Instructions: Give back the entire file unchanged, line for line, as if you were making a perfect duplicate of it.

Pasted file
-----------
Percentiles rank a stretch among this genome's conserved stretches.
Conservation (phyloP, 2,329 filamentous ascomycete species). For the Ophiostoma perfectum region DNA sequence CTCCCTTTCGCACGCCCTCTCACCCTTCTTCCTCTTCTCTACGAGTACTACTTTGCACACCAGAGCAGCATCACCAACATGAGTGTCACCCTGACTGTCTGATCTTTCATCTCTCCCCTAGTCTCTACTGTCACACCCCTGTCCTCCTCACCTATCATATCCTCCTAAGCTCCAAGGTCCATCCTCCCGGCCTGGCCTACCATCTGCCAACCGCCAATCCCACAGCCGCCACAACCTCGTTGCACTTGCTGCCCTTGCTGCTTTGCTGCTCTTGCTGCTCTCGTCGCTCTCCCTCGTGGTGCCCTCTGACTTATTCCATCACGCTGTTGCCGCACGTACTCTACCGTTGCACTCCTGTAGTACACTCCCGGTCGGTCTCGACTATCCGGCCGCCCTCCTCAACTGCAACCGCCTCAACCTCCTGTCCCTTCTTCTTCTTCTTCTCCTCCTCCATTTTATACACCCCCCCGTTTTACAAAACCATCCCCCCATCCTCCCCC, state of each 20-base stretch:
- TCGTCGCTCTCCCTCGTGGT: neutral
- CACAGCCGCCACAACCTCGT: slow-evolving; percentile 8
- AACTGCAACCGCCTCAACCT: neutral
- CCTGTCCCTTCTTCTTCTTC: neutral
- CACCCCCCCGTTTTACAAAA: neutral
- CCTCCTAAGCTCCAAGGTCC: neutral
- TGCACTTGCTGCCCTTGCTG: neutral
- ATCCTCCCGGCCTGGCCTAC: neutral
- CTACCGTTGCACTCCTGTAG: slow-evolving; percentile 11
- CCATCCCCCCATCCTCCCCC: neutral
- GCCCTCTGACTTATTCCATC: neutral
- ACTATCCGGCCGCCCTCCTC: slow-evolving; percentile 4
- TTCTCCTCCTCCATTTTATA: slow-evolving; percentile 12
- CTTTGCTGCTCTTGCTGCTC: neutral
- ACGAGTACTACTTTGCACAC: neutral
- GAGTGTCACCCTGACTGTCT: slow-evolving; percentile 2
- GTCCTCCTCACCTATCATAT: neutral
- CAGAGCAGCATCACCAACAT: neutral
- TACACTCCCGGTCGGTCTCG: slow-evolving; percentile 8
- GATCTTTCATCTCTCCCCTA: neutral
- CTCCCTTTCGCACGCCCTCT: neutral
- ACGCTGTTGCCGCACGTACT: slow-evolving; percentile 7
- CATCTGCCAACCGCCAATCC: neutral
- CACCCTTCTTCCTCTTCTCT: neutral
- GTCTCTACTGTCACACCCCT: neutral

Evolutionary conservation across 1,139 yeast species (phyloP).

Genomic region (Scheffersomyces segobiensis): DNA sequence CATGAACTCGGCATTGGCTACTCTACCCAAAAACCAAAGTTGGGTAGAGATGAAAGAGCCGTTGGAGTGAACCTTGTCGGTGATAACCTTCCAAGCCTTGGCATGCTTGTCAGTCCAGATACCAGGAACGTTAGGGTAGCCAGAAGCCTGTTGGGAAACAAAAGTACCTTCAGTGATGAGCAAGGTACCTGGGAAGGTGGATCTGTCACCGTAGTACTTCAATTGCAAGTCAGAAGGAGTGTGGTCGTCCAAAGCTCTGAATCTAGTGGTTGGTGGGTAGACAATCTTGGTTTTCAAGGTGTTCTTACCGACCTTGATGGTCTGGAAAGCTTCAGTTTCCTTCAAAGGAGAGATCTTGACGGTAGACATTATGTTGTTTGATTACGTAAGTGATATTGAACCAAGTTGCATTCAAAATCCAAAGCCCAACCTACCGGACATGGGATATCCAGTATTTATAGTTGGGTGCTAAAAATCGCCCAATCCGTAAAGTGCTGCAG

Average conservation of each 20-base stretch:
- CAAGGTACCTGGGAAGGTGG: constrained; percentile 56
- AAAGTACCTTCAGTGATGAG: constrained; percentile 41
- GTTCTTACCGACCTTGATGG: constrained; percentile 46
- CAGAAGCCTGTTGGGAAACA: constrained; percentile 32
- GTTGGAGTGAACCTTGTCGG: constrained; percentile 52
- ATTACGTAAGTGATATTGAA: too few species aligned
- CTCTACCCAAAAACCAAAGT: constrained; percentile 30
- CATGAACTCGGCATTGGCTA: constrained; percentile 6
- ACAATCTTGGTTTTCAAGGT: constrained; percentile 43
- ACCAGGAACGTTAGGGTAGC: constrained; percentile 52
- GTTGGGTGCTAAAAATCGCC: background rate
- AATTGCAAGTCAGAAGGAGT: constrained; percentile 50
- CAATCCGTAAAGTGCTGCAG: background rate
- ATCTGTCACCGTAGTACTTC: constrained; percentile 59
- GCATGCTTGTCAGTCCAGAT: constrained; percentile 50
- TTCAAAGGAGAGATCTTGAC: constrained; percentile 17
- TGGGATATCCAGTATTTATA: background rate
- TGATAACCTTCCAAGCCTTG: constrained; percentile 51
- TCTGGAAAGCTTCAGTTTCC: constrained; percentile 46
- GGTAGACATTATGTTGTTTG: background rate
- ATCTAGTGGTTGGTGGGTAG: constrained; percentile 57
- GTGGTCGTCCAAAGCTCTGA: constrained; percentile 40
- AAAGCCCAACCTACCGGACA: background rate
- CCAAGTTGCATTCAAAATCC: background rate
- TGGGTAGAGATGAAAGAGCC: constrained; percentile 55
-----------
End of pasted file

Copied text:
Percentiles rank a stretch among this genome's conserved stretches.
Conservation (phyloP, 2,329 filamentous ascomycete species). For the Ophiostoma perfectum region DNA sequence CTCCCTTTCGCACGCCCTCTCACCCTTCTTCCTCTTCTCTACGAGTACTACTTTGCACACCAGAGCAGCATCACCAACATGAGTGTCACCCTGACTGTCTGATCTTTCATCTCTCCCCTAGTCTCTACTGTCACACCCCTGTCCTCCTCACCTATCATATCCTCCTAAGCTCCAAGGTCCATCCTCCCGGCCTGGCCTACCATCTGCCAACCGCCAATCCCACAGCCGCCACAACCTCGTTGCACTTGCTGCCCTTGCTGCTTTGCTGCTCTTGCTGCTCTCGTCGCTCTCCCTCGTGGTGCCCTCTGACTTATTCCATCACGCTGTTGCCGCACGTACTCTACCGTTGCACTCCTGTAGTACACTCCCGGTCGGTCTCGACTATCCGGCCGCCCTCCTCAACTGCAACCGCCTCAACCTCCTGTCCCTTCTTCTTCTTCTTCTCCTCCTCCATTTTATACACCCCCCCGTTTTACAAAACCATCCCCCCATCCTCCCCC, state of each 20-base stretch:
- TCGTCGCTCTCCCTCGTGGT: neutral
- CACAGCCGCCACAACCTCGT: slow-evolving; percentile 8
- AACTGCAACCGCCTCAACCT: neutral
- CCTGTCCCTTCTTCTTCTTC: neutral
- CACCCCCCCGTTTTACAAAA: neutral
- CCTCCTAAGCTCCAAGGTCC: neutral
- TGCACTTGCTGCCCTTGCTG: neutral
- ATCCTCCCGGCCTGGCCTAC: neutral
- CTACCGTTGCACTCCTGTAG: slow-evolving; percentile 11
- CCATCCCCCCATCCTCCCCC: neutral
- GCCCTCTGACTTATTCCATC: neutral
- ACTATCCGGCCGCCCTCCTC: slow-evolving; percentile 4
- TTCTCCTCCTCCATTTTATA: slow-evolving; percentile 12
- CTTTGCTGCTCTTGCTGCTC: neutral
- ACGAGTACTACTTTGCACAC: neutral
- GAGTGTCACCCTGACTGTCT: slow-evolving; percentile 2
- GTCCTCCTCACCTATCATAT: neutral
- CAGAGCAGCATCACCAACAT: neutral
- TACACTCCCGGTCGGTCTCG: slow-evolving; percentile 8
- GATCTTTCATCTCTCCCCTA: neutral
- CTCCCTTTCGCACGCCCTCT: neutral
- ACGCTGTTGCCGCACGTACT: slow-evolving; percentile 7
- CATCTGCCAACCGCCAATCC: neutral
- CACCCTTCTTCCTCTTCTCT: neutral
- GTCTCTACTGTCACACCCCT: neutral

Evolutionary conservation across 1,139 yeast species (phyloP).

Genomic region (Scheffersomyces segobiensis): DNA sequence CATGAACTCGGCATTGGCTACTCTACCCAAAAACCAAAGTTGGGTAGAGATGAAAGAGCCGTTGGAGTGAACCTTGTCGGTGATAACCTTCCAAGCCTTGGCATGCTTGTCAGTCCAGATACCAGGAACGTTAGGGTAGCCAGAAGCCTGTTGGGAAACAAAAGTACCTTCAGTGATGAGCAAGGTACCTGGGAAGGTGGATCTGTCACCGTAGTACTTCAATTGCAAGTCAGAAGGAGTGTGGTCGTCCAAAGCTCTGAATCTAGTGGTTGGTGGGTAGACAATCTTGGTTTTCAAGGTGTTCTTACCGACCTTGATGGTCTGGAAAGCTTCAGTTTCCTTCAAAGGAGAGATCTTGACGGTAGACATTATGTTGTTTGATTACGTAAGTGATATTGAACCAAGTTGCATTCAAAATCCAAAGCCCAACCTACCGGACATGGGATATCCAGTATTTATAGTTGGGTGCTAAAAATCGCCCAATCCGTAAAGTGCTGCAG

Average conservation of each 20-base stretch:
- CAAGGTACCTGGGAAGGTGG: constrained; percentile 56
- AAAGTACCTTCAGTGATGAG: constrained; percentile 41
- GTTCTTACCGACCTTGATGG: constrained; percentile 46
- CAGAAGCCTGTTGGGAAACA: constrained; percentile 32
- GTTGGAGTGAACCTTGTCGG: constrained; percentile 52
- ATTACGTAAGTGATATTGAA: too few species aligned
- CTCTACCCAAAAACCAAAGT: constrained; percentile 30
- CATGAACTCGGCATTGGCTA: constrained; percentile 6
- ACAATCTTGGTTTTCAAGGT: constrained; percentile 43
- ACCAGGAACGTTAGGGTAGC: constrained; percentile 52
- GTTGGGTGCTAAAAATCGCC: background rate
- AATTGCAAGTCAGAAGGAGT: constrained; percentile 50
- CAATCCGTAAAGTGCTGCAG: background rate
- ATCTGTCACCGTAGTACTTC: constrained; percentile 59
- GCATGCTTGTCAGTCCAGAT: constrained; percentile 50
- TTCAAAGGAGAGATCTTGAC: constrained; percentile 17
- TGGGATATCCAGTATTTATA: background rate
- TGATAACCTTCCAAGCCTTG: constrained; percentile 51
- TCTGGAAAGCTTCAGTTTCC: constrained; percentile 46
- GGTAGACATTATGTTGTTTG: background rate
- ATCTAGTGGTTGGTGGGTAG: constrained; percentile 57
- GTGGTCGTCCAAAGCTCTGA: constrained; percentile 40
- AAAGCCCAACCTACCGGACA: background rate
- CCAAGTTGCATTCAAAATCC: background rate
- TGGGTAGAGATGAAAGAGCC: constrained; percentile 55